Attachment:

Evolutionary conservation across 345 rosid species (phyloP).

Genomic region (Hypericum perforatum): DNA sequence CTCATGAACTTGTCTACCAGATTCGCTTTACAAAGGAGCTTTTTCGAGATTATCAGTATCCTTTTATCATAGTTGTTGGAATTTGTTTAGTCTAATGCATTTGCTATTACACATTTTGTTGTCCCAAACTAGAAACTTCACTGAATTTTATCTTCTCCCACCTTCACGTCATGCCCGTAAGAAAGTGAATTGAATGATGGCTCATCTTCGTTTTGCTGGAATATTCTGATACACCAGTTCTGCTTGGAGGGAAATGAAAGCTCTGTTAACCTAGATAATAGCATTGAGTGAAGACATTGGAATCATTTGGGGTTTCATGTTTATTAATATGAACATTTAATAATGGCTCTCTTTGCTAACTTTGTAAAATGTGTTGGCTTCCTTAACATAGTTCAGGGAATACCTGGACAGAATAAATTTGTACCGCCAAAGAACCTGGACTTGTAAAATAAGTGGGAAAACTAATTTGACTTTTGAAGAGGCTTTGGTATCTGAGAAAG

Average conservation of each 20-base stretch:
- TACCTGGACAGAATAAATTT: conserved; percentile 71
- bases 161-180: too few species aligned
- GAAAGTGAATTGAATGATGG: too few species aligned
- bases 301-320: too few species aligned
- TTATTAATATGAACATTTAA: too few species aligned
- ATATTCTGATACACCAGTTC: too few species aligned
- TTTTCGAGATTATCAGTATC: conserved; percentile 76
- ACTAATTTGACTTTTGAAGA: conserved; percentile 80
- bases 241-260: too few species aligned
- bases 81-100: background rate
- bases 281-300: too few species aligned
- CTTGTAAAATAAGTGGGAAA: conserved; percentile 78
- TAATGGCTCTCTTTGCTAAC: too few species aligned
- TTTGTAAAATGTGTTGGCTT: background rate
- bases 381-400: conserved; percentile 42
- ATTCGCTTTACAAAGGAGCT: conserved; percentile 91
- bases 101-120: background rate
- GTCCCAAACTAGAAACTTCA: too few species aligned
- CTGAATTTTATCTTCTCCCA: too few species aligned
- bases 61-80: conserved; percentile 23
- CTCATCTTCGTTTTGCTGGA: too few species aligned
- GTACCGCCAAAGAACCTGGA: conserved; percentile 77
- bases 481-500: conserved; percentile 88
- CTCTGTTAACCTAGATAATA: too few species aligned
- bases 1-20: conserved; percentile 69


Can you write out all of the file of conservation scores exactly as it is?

Evolutionary conservation across 345 rosid species (phyloP).

Genomic region (Hypericum perforatum): DNA sequence CTCATGAACTTGTCTACCAGATTCGCTTTACAAAGGAGCTTTTTCGAGATTATCAGTATCCTTTTATCATAGTTGTTGGAATTTGTTTAGTCTAATGCATTTGCTATTACACATTTTGTTGTCCCAAACTAGAAACTTCACTGAATTTTATCTTCTCCCACCTTCACGTCATGCCCGTAAGAAAGTGAATTGAATGATGGCTCATCTTCGTTTTGCTGGAATATTCTGATACACCAGTTCTGCTTGGAGGGAAATGAAAGCTCTGTTAACCTAGATAATAGCATTGAGTGAAGACATTGGAATCATTTGGGGTTTCATGTTTATTAATATGAACATTTAATAATGGCTCTCTTTGCTAACTTTGTAAAATGTGTTGGCTTCCTTAACATAGTTCAGGGAATACCTGGACAGAATAAATTTGTACCGCCAAAGAACCTGGACTTGTAAAATAAGTGGGAAAACTAATTTGACTTTTGAAGAGGCTTTGGTATCTGAGAAAG

Average conservation of each 20-base stretch:
- TACCTGGACAGAATAAATTT: conserved; percentile 71
- bases 161-180: too few species aligned
- GAAAGTGAATTGAATGATGG: too few species aligned
- bases 301-320: too few species aligned
- TTATTAATATGAACATTTAA: too few species aligned
- ATATTCTGATACACCAGTTC: too few species aligned
- TTTTCGAGATTATCAGTATC: conserved; percentile 76
- ACTAATTTGACTTTTGAAGA: conserved; percentile 80
- bases 241-260: too few species aligned
- bases 81-100: background rate
- bases 281-300: too few species aligned
- CTTGTAAAATAAGTGGGAAA: conserved; percentile 78
- TAATGGCTCTCTTTGCTAAC: too few species aligned
- TTTGTAAAATGTGTTGGCTT: background rate
- bases 381-400: conserved; percentile 42
- ATTCGCTTTACAAAGGAGCT: conserved; percentile 91
- bases 101-120: background rate
- GTCCCAAACTAGAAACTTCA: too few species aligned
- CTGAATTTTATCTTCTCCCA: too few species aligned
- bases 61-80: conserved; percentile 23
- CTCATCTTCGTTTTGCTGGA: too few species aligned
- GTACCGCCAAAGAACCTGGA: conserved; percentile 77
- bases 481-500: conserved; percentile 88
- CTCTGTTAACCTAGATAATA: too few species aligned
- bases 1-20: conserved; percentile 69